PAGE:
Until about ten years ago, I didn’t realize what a great baker my mother was. It’s extraordinary when you discover a genetic connection you never knew existed until it’s revealed by means of a mutual talent and nostalgia.
One good memory was the scent of something baking in the oven.
I remember leaning, arms crossed in front of me, being magnetically adhered to the counter across from the stove with the oven light on, peering in; waiting for my mother’s beautifully crafted creation to arrive on my plate accompanied by a tall glass of milk.
In those days, I’d always open the oven door to check on the cake. When it slammed shut, I’d hear my mother’s footsteps immediately coming down the hall and she’d be yelling, “Don’t open the oven door, or the cake will drop!”
Now, I know that just a few seconds with the door open will dramatically drop the oven temperature and potentially ruin a great cake. Looking back, I’m pretty sure I ruined 3 or 4 (maybe more) of my mother’s cakes. Fast forward, and I’m the one chastising oven-openers. I’ve become aware, first hand, how much time, effort, cost, and love go into making a beautiful cake for all to enjoy.
If my mother was still here today, I’d call her up and say I’m sorry…
What you will need to bake a beautiful cake for people you love:
- ½ Cup Hershey’s Cocoa
- ¼ Cup hot water
- 1-½ Cup + 3 Tablespoons of Granulated sugar, divided
- ½ Cup + 2 Tablespoons Vegetable Oil, divided
- 2-¼ Cups Flour
- 1 Tablespoon Baking Powder
- 1 Teaspoon Salt
- ¾ Cup Cold Water
- 7 egg Yolks
- 1 Cup of egg whites (about 8 eggs)
- ½ Teaspoon Cream of Tartar
- ½ Tablespoon freshly grated orange peel
- Preheat the oven to 325°
- Mix hot water and cocoa in a medium bowl. Stir in 3 Tablespoons of sugar and 2 Tablespoons of oil and set aside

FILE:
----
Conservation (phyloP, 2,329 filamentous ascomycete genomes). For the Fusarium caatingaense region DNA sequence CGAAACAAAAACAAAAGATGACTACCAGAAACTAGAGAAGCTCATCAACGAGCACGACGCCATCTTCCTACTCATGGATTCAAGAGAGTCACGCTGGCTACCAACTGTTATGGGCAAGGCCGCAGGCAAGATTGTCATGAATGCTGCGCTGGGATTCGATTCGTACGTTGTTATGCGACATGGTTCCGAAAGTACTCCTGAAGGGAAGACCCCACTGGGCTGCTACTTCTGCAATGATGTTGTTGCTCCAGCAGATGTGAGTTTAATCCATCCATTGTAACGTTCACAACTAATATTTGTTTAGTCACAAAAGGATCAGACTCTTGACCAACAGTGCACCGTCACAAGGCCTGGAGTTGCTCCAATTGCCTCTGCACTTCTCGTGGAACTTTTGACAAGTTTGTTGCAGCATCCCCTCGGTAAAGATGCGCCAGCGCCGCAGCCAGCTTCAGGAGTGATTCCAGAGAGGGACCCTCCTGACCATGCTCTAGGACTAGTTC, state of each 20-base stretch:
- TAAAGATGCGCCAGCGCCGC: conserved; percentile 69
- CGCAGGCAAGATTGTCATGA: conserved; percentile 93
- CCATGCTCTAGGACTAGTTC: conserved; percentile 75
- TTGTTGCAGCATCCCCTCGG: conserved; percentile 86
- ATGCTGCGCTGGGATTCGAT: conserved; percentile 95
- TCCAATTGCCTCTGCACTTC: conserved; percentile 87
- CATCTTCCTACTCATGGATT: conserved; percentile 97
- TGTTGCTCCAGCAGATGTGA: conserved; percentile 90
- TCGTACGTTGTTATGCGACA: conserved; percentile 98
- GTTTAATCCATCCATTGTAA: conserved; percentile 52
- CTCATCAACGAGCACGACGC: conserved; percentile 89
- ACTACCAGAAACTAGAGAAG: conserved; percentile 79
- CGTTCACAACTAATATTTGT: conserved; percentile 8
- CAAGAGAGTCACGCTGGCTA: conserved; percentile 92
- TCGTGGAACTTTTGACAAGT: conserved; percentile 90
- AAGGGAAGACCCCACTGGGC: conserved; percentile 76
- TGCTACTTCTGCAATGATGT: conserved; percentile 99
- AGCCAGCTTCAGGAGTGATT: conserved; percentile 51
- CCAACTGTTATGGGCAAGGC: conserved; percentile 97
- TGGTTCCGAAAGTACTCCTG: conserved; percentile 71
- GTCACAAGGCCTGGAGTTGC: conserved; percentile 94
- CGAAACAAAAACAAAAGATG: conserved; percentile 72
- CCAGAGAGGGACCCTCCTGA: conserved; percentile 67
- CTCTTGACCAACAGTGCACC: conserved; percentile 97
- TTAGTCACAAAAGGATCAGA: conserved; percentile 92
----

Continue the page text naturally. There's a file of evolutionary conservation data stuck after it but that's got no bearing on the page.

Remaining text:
- In a separate bowl, stir together flour, remaining sugar, baking powder and salt. Add the cold water, remaining ½ cup of oil and egg yolks and mix with a spoon until smooth
- In a mixing bowl, beat egg whites and cream of tartar on high speed in mixer until stiff peaks form
- Pour egg yolk mixture in a thin stream over egg white mixture, gently folding just until blended
- Remove 2 Cups of this batter and add to the chocolate mixture. Gently mix until well blended.
- Add orange peel into remaining batter
- Spoon half the orange batter into un-greased 10-inch tube
- Drop half the chocolate batter on top by spoonfuls. Repeat layers of orange and chocolate batter. Gently swirl with a knife for marbled effect
- Bake for 1 hour and 15 minutes
- Cool completely
- Drizzle orange “Glaze-of-Glory” (see recipe below) over the top of cake
What you will need to prepare the Orange “Glaze-of-Glory”:
- ⅓ cup butter
- 2 Cups powdered sugar
- 2 Tablespoons orange juice
- ½ teaspoon freshly grated orange peel
- Melt butter in a saucepan over low heat.
- Remove from heat and stir in powdered sugar, orange juice and orange peel. Blend until smooth.
Tips from the New England Innkeeper:
If the egg whites are over beaten, you will see it becoming foamy and some liquid collected at the bottom of the bowl. There is no way to salvage this. You have to discard and try again. The correct texture of the egg whites at stiff peak has a glossy look, it does not swirl about in the bowl.
In 1927,Harry Baker, (what a fitting name), is said to have invented the original chiffon cake. As word spread of this wonderful airy cake, he was continually asked for the recipe. But for two decades he carefully guarded his secret recipe, making his special cake only for the reigning royalty of the silver screen. Baker sold the cake to Hollywood stars and made it for the famous Brown Derby Restaurant.
The secret to Baker’s light and airy chiffon cake is that the egg whites are beaten separately from the yolks, and it uses vegetable oil instead of butter or conventional shortening.